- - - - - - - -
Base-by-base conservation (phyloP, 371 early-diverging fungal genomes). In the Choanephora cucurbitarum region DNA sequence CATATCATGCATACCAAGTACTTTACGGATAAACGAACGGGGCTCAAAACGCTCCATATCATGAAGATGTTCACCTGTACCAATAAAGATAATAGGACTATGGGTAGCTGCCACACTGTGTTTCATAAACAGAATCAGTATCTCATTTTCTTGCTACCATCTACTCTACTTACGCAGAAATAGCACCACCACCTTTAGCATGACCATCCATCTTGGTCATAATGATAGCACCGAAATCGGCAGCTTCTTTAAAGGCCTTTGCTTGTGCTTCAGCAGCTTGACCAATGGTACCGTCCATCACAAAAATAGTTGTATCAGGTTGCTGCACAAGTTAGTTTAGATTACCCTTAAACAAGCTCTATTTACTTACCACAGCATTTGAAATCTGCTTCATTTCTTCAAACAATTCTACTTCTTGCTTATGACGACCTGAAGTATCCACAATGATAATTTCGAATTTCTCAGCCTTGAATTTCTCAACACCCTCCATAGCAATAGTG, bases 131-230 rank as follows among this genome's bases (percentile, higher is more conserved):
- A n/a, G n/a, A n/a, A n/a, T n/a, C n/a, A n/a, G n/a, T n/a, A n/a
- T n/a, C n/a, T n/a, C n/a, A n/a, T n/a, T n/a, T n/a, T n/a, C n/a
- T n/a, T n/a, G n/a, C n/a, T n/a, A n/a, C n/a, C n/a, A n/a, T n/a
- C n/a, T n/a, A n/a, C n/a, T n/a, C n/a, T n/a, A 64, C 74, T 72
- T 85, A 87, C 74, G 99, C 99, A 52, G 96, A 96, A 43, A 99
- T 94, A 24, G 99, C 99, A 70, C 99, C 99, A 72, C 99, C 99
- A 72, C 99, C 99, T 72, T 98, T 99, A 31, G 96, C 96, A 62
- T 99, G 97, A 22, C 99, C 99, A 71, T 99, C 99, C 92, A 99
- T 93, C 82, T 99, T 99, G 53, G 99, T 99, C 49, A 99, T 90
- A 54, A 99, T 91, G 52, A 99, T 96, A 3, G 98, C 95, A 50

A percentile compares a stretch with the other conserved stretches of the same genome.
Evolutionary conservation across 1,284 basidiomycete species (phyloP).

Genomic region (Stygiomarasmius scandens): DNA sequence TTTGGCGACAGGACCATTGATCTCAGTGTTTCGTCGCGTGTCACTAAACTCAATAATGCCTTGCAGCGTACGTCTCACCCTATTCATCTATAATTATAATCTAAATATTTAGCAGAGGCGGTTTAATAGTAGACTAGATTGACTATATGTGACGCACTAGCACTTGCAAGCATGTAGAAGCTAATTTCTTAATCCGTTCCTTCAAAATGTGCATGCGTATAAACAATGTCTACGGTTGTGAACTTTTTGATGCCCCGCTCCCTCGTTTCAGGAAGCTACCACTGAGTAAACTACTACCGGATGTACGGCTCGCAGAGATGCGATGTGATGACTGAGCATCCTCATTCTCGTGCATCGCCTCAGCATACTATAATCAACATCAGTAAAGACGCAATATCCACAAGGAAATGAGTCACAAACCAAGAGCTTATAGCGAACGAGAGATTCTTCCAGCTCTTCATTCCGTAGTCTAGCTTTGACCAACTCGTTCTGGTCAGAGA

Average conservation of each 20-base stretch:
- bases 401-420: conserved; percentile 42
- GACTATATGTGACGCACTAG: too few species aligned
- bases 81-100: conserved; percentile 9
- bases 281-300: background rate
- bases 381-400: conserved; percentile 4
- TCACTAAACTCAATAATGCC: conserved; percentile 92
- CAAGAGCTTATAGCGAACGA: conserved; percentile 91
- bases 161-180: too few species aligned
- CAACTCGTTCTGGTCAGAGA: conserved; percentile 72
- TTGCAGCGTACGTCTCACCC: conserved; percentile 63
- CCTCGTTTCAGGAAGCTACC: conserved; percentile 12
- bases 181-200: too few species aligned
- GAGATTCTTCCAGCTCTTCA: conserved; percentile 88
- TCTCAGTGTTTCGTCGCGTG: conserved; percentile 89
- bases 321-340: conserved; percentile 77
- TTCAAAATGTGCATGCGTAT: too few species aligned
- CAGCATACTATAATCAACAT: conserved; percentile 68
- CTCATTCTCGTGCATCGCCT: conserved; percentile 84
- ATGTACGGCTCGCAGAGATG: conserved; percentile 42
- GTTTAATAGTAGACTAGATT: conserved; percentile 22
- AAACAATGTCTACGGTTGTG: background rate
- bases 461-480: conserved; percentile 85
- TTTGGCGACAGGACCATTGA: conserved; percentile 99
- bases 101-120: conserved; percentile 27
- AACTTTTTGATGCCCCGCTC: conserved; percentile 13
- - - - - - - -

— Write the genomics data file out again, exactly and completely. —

Base-by-base conservation (phyloP, 371 early-diverging fungal genomes). In the Choanephora cucurbitarum region DNA sequence CATATCATGCATACCAAGTACTTTACGGATAAACGAACGGGGCTCAAAACGCTCCATATCATGAAGATGTTCACCTGTACCAATAAAGATAATAGGACTATGGGTAGCTGCCACACTGTGTTTCATAAACAGAATCAGTATCTCATTTTCTTGCTACCATCTACTCTACTTACGCAGAAATAGCACCACCACCTTTAGCATGACCATCCATCTTGGTCATAATGATAGCACCGAAATCGGCAGCTTCTTTAAAGGCCTTTGCTTGTGCTTCAGCAGCTTGACCAATGGTACCGTCCATCACAAAAATAGTTGTATCAGGTTGCTGCACAAGTTAGTTTAGATTACCCTTAAACAAGCTCTATTTACTTACCACAGCATTTGAAATCTGCTTCATTTCTTCAAACAATTCTACTTCTTGCTTATGACGACCTGAAGTATCCACAATGATAATTTCGAATTTCTCAGCCTTGAATTTCTCAACACCCTCCATAGCAATAGTG, bases 131-230 rank as follows among this genome's bases (percentile, higher is more conserved):
- A n/a, G n/a, A n/a, A n/a, T n/a, C n/a, A n/a, G n/a, T n/a, A n/a
- T n/a, C n/a, T n/a, C n/a, A n/a, T n/a, T n/a, T n/a, T n/a, C n/a
- T n/a, T n/a, G n/a, C n/a, T n/a, A n/a, C n/a, C n/a, A n/a, T n/a
- C n/a, T n/a, A n/a, C n/a, T n/a, C n/a, T n/a, A 64, C 74, T 72
- T 85, A 87, C 74, G 99, C 99, A 52, G 96, A 96, A 43, A 99
- T 94, A 24, G 99, C 99, A 70, C 99, C 99, A 72, C 99, C 99
- A 72, C 99, C 99, T 72, T 98, T 99, A 31, G 96, C 96, A 62
- T 99, G 97, A 22, C 99, C 99, A 71, T 99, C 99, C 92, A 99
- T 93, C 82, T 99, T 99, G 53, G 99, T 99, C 49, A 99, T 90
- A 54, A 99, T 91, G 52, A 99, T 96, A 3, G 98, C 95, A 50

A percentile compares a stretch with the other conserved stretches of the same genome.
Evolutionary conservation across 1,284 basidiomycete species (phyloP).

Genomic region (Stygiomarasmius scandens): DNA sequence TTTGGCGACAGGACCATTGATCTCAGTGTTTCGTCGCGTGTCACTAAACTCAATAATGCCTTGCAGCGTACGTCTCACCCTATTCATCTATAATTATAATCTAAATATTTAGCAGAGGCGGTTTAATAGTAGACTAGATTGACTATATGTGACGCACTAGCACTTGCAAGCATGTAGAAGCTAATTTCTTAATCCGTTCCTTCAAAATGTGCATGCGTATAAACAATGTCTACGGTTGTGAACTTTTTGATGCCCCGCTCCCTCGTTTCAGGAAGCTACCACTGAGTAAACTACTACCGGATGTACGGCTCGCAGAGATGCGATGTGATGACTGAGCATCCTCATTCTCGTGCATCGCCTCAGCATACTATAATCAACATCAGTAAAGACGCAATATCCACAAGGAAATGAGTCACAAACCAAGAGCTTATAGCGAACGAGAGATTCTTCCAGCTCTTCATTCCGTAGTCTAGCTTTGACCAACTCGTTCTGGTCAGAGA

Average conservation of each 20-base stretch:
- bases 401-420: conserved; percentile 42
- GACTATATGTGACGCACTAG: too few species aligned
- bases 81-100: conserved; percentile 9
- bases 281-300: background rate
- bases 381-400: conserved; percentile 4
- TCACTAAACTCAATAATGCC: conserved; percentile 92
- CAAGAGCTTATAGCGAACGA: conserved; percentile 91
- bases 161-180: too few species aligned
- CAACTCGTTCTGGTCAGAGA: conserved; percentile 72
- TTGCAGCGTACGTCTCACCC: conserved; percentile 63
- CCTCGTTTCAGGAAGCTACC: conserved; percentile 12
- bases 181-200: too few species aligned
- GAGATTCTTCCAGCTCTTCA: conserved; percentile 88
- TCTCAGTGTTTCGTCGCGTG: conserved; percentile 89
- bases 321-340: conserved; percentile 77
- TTCAAAATGTGCATGCGTAT: too few species aligned
- CAGCATACTATAATCAACAT: conserved; percentile 68
- CTCATTCTCGTGCATCGCCT: conserved; percentile 84
- ATGTACGGCTCGCAGAGATG: conserved; percentile 42
- GTTTAATAGTAGACTAGATT: conserved; percentile 22
- AAACAATGTCTACGGTTGTG: background rate
- bases 461-480: conserved; percentile 85
- TTTGGCGACAGGACCATTGA: conserved; percentile 99
- bases 101-120: conserved; percentile 27
- AACTTTTTGATGCCCCGCTC: conserved; percentile 13